Texas State University was founded in 1899 and opened in 1903 as the Southwest Texas State Normal School. It remained officially a teacher’s college until 1959, at which point it had diversified enough to christen itself Southwest Texas State College. Two more re-brandings, which reflected increases in size and ambition, brought it to its fifth, current, and final name. It is now the flagship of the Texas State University System and one of the 75 largest institutions in the nation.
Old Main is the most recognizable building on this 457-acre campus (the school also has over 5,000 acres of multi-use land). For over one hundred years old, this red-roofed estate has been the cornerstone of the school. The San Marcos River is functional as well as picturesque: students often float down it, with or without inner-tubes, on pleasant days.
Sewell Park is definitely the best hangout spot. Whether you're going out there to swim, read a book, soak up the sun for a little while, or even play some ultimate Frisbee with "Frisbee Dan," it provides a wonderful environment for everyone. Another popular place to play Frisbee or any other game is a huge sunk-in grassy valley behind west campus. It's also a perfect location to picnic or to just get away from reality.
The LBJ Student Center patio and the ASB Breezeway are two of the best on-campus hangouts. Both are nice shady spots to eat, study, or just take a break in between classes.
There is also a cool hangout spot in the library on the 1st floor to eat snacks, study, relax, or use the Internet. Not too many people know about this place, but it has to be one of the best study lounges. And, of course, the Quad is probably considered one of the best hangouts because hundreds of people congregate there to promote their group or organization. It's good for people watching.
San Marcos, TX is a mellow, developing community of nearly 50,000 people roughly halfway between San Antonio and Austin and named for the river that runs through campus. Students make up a majority of the town’s population. Downtown San Marcos is right around the corner from the University and consists of several historic buildings as well as the well-known Prime Outlet Mall, which was ranked by ABC’s “The View” as the 3rd best place to shop in the world.
Floating down the San Marcos River on campus.
Rubbing the statue of two fighting stallions in the Quad before a test is said to give students good luck.
Visiting the ancient and possibly haunted "Pike House" used to be an important rite of passage. Unfortunately, it was set on fire by vandals in 2007 and then demolished.
Charles Austin (1990) is an Olympic Gold Medalist.
G.W. Bailey (1994) is a TV actor.
Powers Boothe (1970) is an Emmy-award winning actor.
Heloise (Ponce Cruse) (1974) is a syndicated columnist.
Lyndon Baines Johnson (1930) was the 36th President of the United States.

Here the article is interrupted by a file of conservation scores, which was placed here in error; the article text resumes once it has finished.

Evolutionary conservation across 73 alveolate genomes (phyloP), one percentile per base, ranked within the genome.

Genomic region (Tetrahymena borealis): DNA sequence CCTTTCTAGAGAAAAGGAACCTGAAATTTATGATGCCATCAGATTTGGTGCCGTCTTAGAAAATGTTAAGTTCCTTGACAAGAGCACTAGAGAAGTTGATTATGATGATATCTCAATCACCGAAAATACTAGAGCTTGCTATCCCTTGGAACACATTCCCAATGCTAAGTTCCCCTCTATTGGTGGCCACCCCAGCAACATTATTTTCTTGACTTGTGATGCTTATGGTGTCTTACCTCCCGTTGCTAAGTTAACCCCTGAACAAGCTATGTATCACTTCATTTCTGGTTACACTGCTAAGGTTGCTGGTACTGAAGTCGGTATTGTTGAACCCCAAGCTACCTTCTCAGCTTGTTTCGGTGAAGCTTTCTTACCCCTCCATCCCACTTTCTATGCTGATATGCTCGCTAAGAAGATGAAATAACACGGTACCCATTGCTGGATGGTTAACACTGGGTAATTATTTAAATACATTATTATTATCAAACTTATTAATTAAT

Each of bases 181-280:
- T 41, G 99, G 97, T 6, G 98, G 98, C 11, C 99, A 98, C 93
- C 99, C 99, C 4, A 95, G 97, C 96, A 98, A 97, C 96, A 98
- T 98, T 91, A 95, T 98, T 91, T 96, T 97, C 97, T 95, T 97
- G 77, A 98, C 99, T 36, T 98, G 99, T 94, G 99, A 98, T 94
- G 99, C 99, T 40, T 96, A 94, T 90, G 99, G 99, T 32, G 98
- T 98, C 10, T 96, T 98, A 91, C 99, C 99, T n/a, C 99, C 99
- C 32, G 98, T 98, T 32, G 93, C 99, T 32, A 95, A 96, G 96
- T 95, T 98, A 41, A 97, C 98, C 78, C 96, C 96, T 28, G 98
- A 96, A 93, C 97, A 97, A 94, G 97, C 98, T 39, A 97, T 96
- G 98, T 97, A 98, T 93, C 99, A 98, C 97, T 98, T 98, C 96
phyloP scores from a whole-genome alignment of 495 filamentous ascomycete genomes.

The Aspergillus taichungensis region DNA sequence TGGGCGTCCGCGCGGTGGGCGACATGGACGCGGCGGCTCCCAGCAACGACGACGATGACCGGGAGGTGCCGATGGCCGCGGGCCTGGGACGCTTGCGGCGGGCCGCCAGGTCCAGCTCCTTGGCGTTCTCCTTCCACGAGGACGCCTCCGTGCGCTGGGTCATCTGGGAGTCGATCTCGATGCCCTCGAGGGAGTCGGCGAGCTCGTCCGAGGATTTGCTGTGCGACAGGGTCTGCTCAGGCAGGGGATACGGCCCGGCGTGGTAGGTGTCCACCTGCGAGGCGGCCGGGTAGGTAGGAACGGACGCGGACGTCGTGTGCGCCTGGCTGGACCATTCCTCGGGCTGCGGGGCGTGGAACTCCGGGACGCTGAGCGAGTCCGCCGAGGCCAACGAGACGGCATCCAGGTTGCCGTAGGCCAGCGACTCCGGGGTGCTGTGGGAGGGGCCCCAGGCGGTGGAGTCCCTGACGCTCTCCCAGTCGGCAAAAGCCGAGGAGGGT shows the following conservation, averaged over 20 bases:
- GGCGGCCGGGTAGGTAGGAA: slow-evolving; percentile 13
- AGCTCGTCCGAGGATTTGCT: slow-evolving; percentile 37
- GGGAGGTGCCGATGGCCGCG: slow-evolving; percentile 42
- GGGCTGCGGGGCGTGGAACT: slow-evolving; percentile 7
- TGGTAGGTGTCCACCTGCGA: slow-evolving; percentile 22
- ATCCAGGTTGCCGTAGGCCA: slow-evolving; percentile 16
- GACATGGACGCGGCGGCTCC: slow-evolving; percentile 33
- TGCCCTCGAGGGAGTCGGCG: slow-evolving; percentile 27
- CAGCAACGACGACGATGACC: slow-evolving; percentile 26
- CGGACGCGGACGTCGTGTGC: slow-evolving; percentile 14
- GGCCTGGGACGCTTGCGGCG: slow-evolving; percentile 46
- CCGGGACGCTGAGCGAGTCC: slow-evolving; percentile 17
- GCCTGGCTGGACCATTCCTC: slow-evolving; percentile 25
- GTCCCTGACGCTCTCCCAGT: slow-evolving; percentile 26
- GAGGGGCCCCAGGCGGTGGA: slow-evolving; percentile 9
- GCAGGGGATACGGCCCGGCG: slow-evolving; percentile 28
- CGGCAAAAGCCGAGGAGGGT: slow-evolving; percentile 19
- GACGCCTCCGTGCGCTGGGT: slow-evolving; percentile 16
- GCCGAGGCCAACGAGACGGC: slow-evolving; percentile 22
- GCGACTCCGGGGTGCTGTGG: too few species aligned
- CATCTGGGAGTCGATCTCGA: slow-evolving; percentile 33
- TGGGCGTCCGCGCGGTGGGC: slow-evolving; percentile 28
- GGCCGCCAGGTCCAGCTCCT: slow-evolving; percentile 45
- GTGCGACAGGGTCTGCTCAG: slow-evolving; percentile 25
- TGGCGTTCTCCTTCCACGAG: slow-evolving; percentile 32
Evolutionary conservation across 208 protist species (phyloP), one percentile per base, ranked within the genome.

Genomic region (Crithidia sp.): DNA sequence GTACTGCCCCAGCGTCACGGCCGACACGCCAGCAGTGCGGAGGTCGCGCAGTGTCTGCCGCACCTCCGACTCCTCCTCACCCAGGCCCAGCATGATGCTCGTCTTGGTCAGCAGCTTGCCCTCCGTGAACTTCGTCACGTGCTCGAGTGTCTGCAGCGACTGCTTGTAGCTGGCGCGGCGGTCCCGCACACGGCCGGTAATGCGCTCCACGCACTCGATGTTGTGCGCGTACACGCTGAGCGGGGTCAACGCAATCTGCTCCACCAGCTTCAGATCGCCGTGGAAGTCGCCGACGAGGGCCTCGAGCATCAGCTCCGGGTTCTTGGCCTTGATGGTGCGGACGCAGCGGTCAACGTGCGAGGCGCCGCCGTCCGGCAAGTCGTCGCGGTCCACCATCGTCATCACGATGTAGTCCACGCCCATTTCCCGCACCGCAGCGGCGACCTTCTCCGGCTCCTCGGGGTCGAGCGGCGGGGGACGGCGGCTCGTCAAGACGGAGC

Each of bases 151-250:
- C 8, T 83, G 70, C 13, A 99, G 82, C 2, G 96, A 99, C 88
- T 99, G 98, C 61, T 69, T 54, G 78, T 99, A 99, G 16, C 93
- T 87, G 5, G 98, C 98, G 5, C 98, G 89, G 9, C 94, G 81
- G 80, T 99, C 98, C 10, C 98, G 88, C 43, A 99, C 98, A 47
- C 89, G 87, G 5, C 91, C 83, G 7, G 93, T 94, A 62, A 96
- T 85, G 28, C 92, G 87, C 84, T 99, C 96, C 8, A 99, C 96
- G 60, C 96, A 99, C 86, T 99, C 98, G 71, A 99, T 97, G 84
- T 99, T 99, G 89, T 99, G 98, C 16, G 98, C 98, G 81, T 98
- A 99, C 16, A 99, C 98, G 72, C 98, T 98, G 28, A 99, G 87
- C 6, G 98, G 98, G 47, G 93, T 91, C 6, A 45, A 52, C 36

Tomás Rivera (1958) is an author and the former chancellor of the University of California, Riverside.
George Strait (1979) is a Grammy-award winning musician.
Texas State is Division I for all of its fourteen teams except football, which participates in the NCAA Football Championship Subdivision and will move to the FBS (Football Bowl Subdivision) in the next five years. Tennis, golf, volleyball, and women’s basketball are all strong, and since games are free, Bobcats fans frequently turn out to cheer. Athletic facilities are good and intramurals are popular among students, who also take advantage of the location and weather to pursue individual outdoor sports.
Texas State University is on its sixth name.
LBJ graduated from Texas State, making it the only public school in Texas to count a U.S. President among its alumni.
Appropriately enough, given its background as a teacher’s college, Texas State still certifies the highest number of teachers of any school in the state.
Twenty one dorms at Texas State serve the freshmen and sophomore populations. The vast majority of these are either traditional or communal style with doubles and shared bathrooms and co-ed with the exception of Sterry, Laurel, and sometimes Burleson Hall (women only) and Hornsby (male only). Some freshmen end up in the major dorms in “the Valley,” close to the bottom of the hill near central campus. These concrete dorms probably date back to the 60s and will soon be renovated or torn down. The parking situation in the Valley is notoriously bad.
Other freshmen live in Northwest-Central campus, closest to the Student Center. Although the location is great, the dorms are also old and somewhat decrepit. Some offer students a savings of $2000 if they elect to live without air conditioning—an impressive feat in Texas.
Closer to campus are a few, suite-style sophomore dorms, College Inn, San Jacinto, and San Marcos hall. They are fairly new and much nicer, and they offer a more private living environment. Blanco, the largest dorm on campus with 800 residents, is a private-style dorm: two to three roommates share each bathroom. It is the dorm farthest away from central campus, but the parking situation seems to be somewhat better than in the Valley and a new parking garage is scheduled to go up soon.